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# If r + s > 2t, is r > t ? (1) t > s (2) r > s

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Manager
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If r + s > 2t, is r > t ? (1) t > s (2) r > s [#permalink]

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19 Nov 2009, 05:54
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Question Stats:

45% (00:45) correct 55% (00:49) wrong based on 559 sessions

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If r + s > 2t, is r > t ?

(1) t > s

(2) r > s
[Reveal] Spoiler: OA

Last edited by Bunuel on 25 Mar 2012, 23:36, edited 1 time in total.
Edited the question and added the OA

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Re: If r + s > 2t, is r > t ? [#permalink]

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19 Nov 2009, 07:33
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kairoshan wrote:
If r + s > 2t, is r > t ?

(1) t > s

(2) r > s

1.
r + s > 2t
s<t

subtract inequalities and you get r>t so sufficient

2. r>s or r-s>0
r+s>2t

add equations and you get 2r>2t or r>t

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Re: Alphabet Digits Part I [#permalink]

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04 Jan 2011, 21:51
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Here, you can manipulate inequalities.

From the givens, we know that:

r+s > 2t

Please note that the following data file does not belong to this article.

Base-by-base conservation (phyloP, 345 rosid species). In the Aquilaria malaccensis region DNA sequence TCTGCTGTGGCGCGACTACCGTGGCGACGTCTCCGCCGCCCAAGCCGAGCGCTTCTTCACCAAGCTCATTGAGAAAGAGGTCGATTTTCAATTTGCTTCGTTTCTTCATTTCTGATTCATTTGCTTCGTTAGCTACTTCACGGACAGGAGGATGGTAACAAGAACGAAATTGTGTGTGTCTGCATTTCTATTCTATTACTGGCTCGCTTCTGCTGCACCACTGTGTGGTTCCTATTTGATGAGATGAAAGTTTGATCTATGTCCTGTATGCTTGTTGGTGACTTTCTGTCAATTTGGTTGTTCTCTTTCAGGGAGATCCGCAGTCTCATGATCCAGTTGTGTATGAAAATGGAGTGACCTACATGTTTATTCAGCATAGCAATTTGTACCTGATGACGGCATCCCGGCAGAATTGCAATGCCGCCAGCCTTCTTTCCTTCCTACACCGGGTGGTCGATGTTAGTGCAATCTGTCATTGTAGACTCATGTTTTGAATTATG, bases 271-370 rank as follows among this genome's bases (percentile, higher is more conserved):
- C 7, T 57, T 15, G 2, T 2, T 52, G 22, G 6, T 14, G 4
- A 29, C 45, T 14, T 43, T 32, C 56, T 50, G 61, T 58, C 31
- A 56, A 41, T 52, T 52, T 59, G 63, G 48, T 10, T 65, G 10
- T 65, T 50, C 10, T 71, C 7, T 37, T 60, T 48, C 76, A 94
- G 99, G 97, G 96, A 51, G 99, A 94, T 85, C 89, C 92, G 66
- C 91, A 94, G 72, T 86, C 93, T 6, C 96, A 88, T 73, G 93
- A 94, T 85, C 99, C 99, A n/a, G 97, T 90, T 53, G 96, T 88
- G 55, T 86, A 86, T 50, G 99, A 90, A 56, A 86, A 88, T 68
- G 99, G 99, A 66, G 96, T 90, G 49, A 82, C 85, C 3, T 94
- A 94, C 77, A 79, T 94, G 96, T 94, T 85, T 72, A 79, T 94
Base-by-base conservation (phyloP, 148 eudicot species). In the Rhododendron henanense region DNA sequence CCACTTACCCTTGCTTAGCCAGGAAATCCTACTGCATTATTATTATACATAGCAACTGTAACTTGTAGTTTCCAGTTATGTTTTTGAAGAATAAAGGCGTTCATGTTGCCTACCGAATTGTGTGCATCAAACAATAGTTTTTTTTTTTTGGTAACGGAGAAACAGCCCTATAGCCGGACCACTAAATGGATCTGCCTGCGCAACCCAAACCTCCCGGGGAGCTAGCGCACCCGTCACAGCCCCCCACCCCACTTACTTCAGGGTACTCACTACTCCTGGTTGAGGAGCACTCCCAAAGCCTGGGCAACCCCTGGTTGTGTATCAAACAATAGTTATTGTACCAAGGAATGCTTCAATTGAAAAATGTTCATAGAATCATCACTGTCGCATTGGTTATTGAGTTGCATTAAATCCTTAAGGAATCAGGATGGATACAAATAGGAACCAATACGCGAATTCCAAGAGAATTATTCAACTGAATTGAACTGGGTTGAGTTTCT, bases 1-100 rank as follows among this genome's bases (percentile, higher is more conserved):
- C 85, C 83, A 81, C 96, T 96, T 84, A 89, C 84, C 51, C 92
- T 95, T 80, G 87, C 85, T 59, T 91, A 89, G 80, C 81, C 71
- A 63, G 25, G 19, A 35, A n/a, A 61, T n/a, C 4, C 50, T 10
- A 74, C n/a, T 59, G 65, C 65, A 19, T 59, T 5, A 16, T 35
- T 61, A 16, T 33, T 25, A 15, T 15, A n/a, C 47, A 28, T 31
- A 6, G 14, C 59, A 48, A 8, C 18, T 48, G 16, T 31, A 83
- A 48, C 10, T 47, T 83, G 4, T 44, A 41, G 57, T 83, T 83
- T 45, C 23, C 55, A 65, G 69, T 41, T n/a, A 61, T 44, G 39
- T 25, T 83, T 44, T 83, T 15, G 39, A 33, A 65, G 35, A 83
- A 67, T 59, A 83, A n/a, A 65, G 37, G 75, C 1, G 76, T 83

therefore:
(1)
r+s > 2t
t > s

Inequalities with the same sign can be added / subtracted

=> r + s + t > 2t + s
=> r > t

SUFF

(2)
r + s > 2t
r > s

=> 2r + s > 2t + s
=> 2r > 2t
=> r > t

SUFF

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Re: Alphabet Digits Part I [#permalink]

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04 Jan 2011, 23:23
Wayxi wrote:
If r + s > 2t, is r > t ?

(1) t > s

(2) r > s

r + s > 2t

(1) t > s
So, r+t > r+s > 2t
So, r+t > 2t
So, r>t
Sufficient

(2) r > s
So, r+r > s+r > 2t
So, 2r > 2t
So, r > t
Sufficient

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Re: If r + s > 2t, is r > t ? (1) t > s (2) r > s [#permalink]

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25 Mar 2012, 16:44
thx lagomez. just forgot that we could add inequalities and equations to help simplify an equation.
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Re: If r + s > 2t, is r > t ? (1) t > s (2) r > s [#permalink]

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25 Mar 2012, 23:40
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If r + s > 2t, is r > t ?

(1) t > s --> since the signs of two equations (t > s and r + s > 2t) are the same direction we can sum them: $$t+(r+s)>s+2t$$ --> $$r>t$$. Sufficient.

(2) r > s --> the same here: since the signs of two equations (r > s and r + s > 2t) are the same direction we can sum them: $$r+(r+s)>s+2t$$ --> $$2r>2t$$ --> $$r>t$$. Sufficient.

THEORY:
You can only add inequalities when their signs are in the same direction:

If $$a>b$$ and $$c>d$$ (signs in same direction: $$>$$ and $$>$$) --> $$a+c>b+d$$.
Example: $$3<4$$ and $$2<5$$ --> $$3+2<4+5$$.

You can only apply subtraction when their signs are in the opposite directions:

If $$a>b$$ and $$c<d$$ (signs in opposite direction: $$>$$ and $$<$$) --> $$a-c>b-d$$ (take the sign of the inequality you subtract from).
Example: $$3<4$$ and $$5>1$$ --> $$3-5<4-1$$.

Hope it helps.
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Re: If r + s > 2t, is r > t ? (1) t > s (2) r > s [#permalink]